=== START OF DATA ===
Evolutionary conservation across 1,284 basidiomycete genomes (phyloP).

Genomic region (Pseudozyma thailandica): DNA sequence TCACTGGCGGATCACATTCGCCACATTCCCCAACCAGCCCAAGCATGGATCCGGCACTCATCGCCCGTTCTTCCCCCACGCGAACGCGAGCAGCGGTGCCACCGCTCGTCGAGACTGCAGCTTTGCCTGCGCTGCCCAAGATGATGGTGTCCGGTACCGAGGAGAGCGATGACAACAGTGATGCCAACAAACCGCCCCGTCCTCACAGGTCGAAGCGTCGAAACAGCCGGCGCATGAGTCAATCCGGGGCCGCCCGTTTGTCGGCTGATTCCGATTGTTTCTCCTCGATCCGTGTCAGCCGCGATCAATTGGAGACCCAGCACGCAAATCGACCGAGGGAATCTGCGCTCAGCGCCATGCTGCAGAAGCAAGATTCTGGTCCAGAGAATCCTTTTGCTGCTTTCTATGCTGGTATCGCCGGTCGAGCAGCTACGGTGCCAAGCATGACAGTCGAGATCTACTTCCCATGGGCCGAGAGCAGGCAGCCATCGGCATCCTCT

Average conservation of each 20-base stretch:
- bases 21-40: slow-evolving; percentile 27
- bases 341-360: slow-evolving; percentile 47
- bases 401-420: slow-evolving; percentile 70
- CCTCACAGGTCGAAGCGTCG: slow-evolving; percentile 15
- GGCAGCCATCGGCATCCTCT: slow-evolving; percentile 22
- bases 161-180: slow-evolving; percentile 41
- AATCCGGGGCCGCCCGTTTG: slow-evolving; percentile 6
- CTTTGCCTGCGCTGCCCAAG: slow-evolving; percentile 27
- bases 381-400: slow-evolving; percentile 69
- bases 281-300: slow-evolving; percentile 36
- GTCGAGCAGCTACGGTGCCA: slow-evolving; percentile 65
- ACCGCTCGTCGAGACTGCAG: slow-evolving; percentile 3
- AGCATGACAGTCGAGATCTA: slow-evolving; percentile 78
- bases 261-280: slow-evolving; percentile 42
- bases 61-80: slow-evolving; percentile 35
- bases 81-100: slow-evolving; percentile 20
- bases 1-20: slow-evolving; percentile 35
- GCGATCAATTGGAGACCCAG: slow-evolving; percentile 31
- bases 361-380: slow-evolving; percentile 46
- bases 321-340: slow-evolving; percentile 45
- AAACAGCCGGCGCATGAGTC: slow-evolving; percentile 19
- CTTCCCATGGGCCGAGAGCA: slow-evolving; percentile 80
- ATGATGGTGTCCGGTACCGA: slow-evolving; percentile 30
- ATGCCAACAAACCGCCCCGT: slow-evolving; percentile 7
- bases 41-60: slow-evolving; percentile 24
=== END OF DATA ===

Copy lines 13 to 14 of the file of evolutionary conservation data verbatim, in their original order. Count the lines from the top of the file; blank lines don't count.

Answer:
- bases 281-300: slow-evolving; percentile 36
- GTCGAGCAGCTACGGTGCCA: slow-evolving; percentile 65